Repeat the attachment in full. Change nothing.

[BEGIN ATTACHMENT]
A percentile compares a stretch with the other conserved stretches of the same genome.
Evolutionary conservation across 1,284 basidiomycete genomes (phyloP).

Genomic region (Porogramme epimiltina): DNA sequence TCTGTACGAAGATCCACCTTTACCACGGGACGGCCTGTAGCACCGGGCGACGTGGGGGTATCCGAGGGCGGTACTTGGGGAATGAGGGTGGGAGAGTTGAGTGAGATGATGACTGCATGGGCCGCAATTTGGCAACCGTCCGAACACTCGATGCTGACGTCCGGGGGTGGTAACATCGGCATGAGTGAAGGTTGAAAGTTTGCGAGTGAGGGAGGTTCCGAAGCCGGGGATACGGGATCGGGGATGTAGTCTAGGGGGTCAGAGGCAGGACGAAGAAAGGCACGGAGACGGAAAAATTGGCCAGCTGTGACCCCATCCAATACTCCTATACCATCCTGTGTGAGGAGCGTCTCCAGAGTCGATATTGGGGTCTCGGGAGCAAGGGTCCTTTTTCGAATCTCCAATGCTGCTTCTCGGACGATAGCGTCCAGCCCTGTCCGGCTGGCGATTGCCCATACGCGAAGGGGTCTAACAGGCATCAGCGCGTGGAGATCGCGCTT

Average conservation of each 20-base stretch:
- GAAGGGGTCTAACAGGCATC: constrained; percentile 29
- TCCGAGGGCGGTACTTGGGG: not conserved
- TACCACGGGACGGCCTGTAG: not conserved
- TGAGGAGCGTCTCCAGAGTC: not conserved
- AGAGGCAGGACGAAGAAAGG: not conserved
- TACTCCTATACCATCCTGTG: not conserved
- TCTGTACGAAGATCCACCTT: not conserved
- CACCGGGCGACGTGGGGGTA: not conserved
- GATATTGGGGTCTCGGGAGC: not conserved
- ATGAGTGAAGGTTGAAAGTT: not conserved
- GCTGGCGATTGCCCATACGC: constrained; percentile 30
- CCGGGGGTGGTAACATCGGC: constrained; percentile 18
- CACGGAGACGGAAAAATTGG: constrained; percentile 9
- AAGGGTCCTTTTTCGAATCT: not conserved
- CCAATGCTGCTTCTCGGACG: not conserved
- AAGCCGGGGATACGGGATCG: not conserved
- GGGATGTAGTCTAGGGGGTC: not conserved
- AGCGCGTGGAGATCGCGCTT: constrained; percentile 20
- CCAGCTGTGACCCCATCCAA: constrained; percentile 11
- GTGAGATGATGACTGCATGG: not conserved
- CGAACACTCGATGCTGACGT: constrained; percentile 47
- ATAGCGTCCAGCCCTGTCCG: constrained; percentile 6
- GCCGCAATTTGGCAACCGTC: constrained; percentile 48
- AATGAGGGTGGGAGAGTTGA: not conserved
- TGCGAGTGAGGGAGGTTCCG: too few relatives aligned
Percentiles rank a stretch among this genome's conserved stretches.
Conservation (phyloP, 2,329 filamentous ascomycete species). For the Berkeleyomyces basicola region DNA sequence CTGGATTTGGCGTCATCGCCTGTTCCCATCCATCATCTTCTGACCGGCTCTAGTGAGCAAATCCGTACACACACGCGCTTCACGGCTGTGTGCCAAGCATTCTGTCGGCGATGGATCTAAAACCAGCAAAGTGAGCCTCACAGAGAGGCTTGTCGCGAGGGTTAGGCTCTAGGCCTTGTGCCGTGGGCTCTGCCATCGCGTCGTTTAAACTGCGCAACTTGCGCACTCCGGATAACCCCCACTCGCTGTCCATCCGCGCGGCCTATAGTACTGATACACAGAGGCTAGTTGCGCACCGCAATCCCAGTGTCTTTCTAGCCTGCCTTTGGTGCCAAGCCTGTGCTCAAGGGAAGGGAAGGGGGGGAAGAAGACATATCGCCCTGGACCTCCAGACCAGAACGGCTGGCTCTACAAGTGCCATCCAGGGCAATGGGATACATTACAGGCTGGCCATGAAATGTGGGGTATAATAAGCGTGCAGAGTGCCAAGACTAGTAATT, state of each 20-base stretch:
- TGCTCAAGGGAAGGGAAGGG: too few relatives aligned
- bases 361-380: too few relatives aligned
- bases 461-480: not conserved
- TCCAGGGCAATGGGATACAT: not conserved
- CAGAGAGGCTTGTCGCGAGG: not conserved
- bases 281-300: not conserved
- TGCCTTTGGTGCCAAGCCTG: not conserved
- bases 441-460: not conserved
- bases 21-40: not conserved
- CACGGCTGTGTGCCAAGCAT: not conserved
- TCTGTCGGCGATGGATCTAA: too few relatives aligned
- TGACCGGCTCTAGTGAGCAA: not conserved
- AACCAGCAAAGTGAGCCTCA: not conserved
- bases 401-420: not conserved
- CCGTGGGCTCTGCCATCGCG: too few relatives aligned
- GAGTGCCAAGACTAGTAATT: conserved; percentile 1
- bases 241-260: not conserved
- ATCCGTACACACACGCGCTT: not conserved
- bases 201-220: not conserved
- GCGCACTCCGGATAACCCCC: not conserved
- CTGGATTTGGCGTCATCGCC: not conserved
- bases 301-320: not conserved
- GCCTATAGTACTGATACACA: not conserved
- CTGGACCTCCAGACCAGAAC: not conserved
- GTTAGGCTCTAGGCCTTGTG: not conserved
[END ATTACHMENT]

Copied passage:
A percentile compares a stretch with the other conserved stretches of the same genome.
Evolutionary conservation across 1,284 basidiomycete genomes (phyloP).

Genomic region (Porogramme epimiltina): DNA sequence TCTGTACGAAGATCCACCTTTACCACGGGACGGCCTGTAGCACCGGGCGACGTGGGGGTATCCGAGGGCGGTACTTGGGGAATGAGGGTGGGAGAGTTGAGTGAGATGATGACTGCATGGGCCGCAATTTGGCAACCGTCCGAACACTCGATGCTGACGTCCGGGGGTGGTAACATCGGCATGAGTGAAGGTTGAAAGTTTGCGAGTGAGGGAGGTTCCGAAGCCGGGGATACGGGATCGGGGATGTAGTCTAGGGGGTCAGAGGCAGGACGAAGAAAGGCACGGAGACGGAAAAATTGGCCAGCTGTGACCCCATCCAATACTCCTATACCATCCTGTGTGAGGAGCGTCTCCAGAGTCGATATTGGGGTCTCGGGAGCAAGGGTCCTTTTTCGAATCTCCAATGCTGCTTCTCGGACGATAGCGTCCAGCCCTGTCCGGCTGGCGATTGCCCATACGCGAAGGGGTCTAACAGGCATCAGCGCGTGGAGATCGCGCTT

Average conservation of each 20-base stretch:
- GAAGGGGTCTAACAGGCATC: constrained; percentile 29
- TCCGAGGGCGGTACTTGGGG: not conserved
- TACCACGGGACGGCCTGTAG: not conserved
- TGAGGAGCGTCTCCAGAGTC: not conserved
- AGAGGCAGGACGAAGAAAGG: not conserved
- TACTCCTATACCATCCTGTG: not conserved
- TCTGTACGAAGATCCACCTT: not conserved
- CACCGGGCGACGTGGGGGTA: not conserved
- GATATTGGGGTCTCGGGAGC: not conserved
- ATGAGTGAAGGTTGAAAGTT: not conserved
- GCTGGCGATTGCCCATACGC: constrained; percentile 30
- CCGGGGGTGGTAACATCGGC: constrained; percentile 18
- CACGGAGACGGAAAAATTGG: constrained; percentile 9
- AAGGGTCCTTTTTCGAATCT: not conserved
- CCAATGCTGCTTCTCGGACG: not conserved
- AAGCCGGGGATACGGGATCG: not conserved
- GGGATGTAGTCTAGGGGGTC: not conserved
- AGCGCGTGGAGATCGCGCTT: constrained; percentile 20
- CCAGCTGTGACCCCATCCAA: constrained; percentile 11
- GTGAGATGATGACTGCATGG: not conserved
- CGAACACTCGATGCTGACGT: constrained; percentile 47
- ATAGCGTCCAGCCCTGTCCG: constrained; percentile 6
- GCCGCAATTTGGCAACCGTC: constrained; percentile 48
- AATGAGGGTGGGAGAGTTGA: not conserved
- TGCGAGTGAGGGAGGTTCCG: too few relatives aligned
Percentiles rank a stretch among this genome's conserved stretches.
Conservation (phyloP, 2,329 filamentous ascomycete species). For the Berkeleyomyces basicola region DNA sequence CTGGATTTGGCGTCATCGCCTGTTCCCATCCATCATCTTCTGACCGGCTCTAGTGAGCAAATCCGTACACACACGCGCTTCACGGCTGTGTGCCAAGCATTCTGTCGGCGATGGATCTAAAACCAGCAAAGTGAGCCTCACAGAGAGGCTTGTCGCGAGGGTTAGGCTCTAGGCCTTGTGCCGTGGGCTCTGCCATCGCGTCGTTTAAACTGCGCAACTTGCGCACTCCGGATAACCCCCACTCGCTGTCCATCCGCGCGGCCTATAGTACTGATACACAGAGGCTAGTTGCGCACCGCAATCCCAGTGTCTTTCTAGCCTGCCTTTGGTGCCAAGCCTGTGCTCAAGGGAAGGGAAGGGGGGGAAGAAGACATATCGCCCTGGACCTCCAGACCAGAACGGCTGGCTCTACAAGTGCCATCCAGGGCAATGGGATACATTACAGGCTGGCCATGAAATGTGGGGTATAATAAGCGTGCAGAGTGCCAAGACTAGTAATT, state of each 20-base stretch:
- TGCTCAAGGGAAGGGAAGGG: too few relatives aligned
- bases 361-380: too few relatives aligned
- bases 461-480: not conserved
- TCCAGGGCAATGGGATACAT: not conserved
- CAGAGAGGCTTGTCGCGAGG: not conserved
- bases 281-300: not conserved
- TGCCTTTGGTGCCAAGCCTG: not conserved
- bases 441-460: not conserved
- bases 21-40: not conserved
- CACGGCTGTGTGCCAAGCAT: not conserved
- TCTGTCGGCGATGGATCTAA: too few relatives aligned
- TGACCGGCTCTAGTGAGCAA: not conserved
- AACCAGCAAAGTGAGCCTCA: not conserved
- bases 401-420: not conserved
- CCGTGGGCTCTGCCATCGCG: too few relatives aligned
- GAGTGCCAAGACTAGTAATT: conserved; percentile 1
- bases 241-260: not conserved
- ATCCGTACACACACGCGCTT: not conserved
- bases 201-220: not conserved
- GCGCACTCCGGATAACCCCC: not conserved
- CTGGATTTGGCGTCATCGCC: not conserved
- bases 301-320: not conserved
- GCCTATAGTACTGATACACA: not conserved
- CTGGACCTCCAGACCAGAAC: not conserved
- GTTAGGCTCTAGGCCTTGTG: not conserved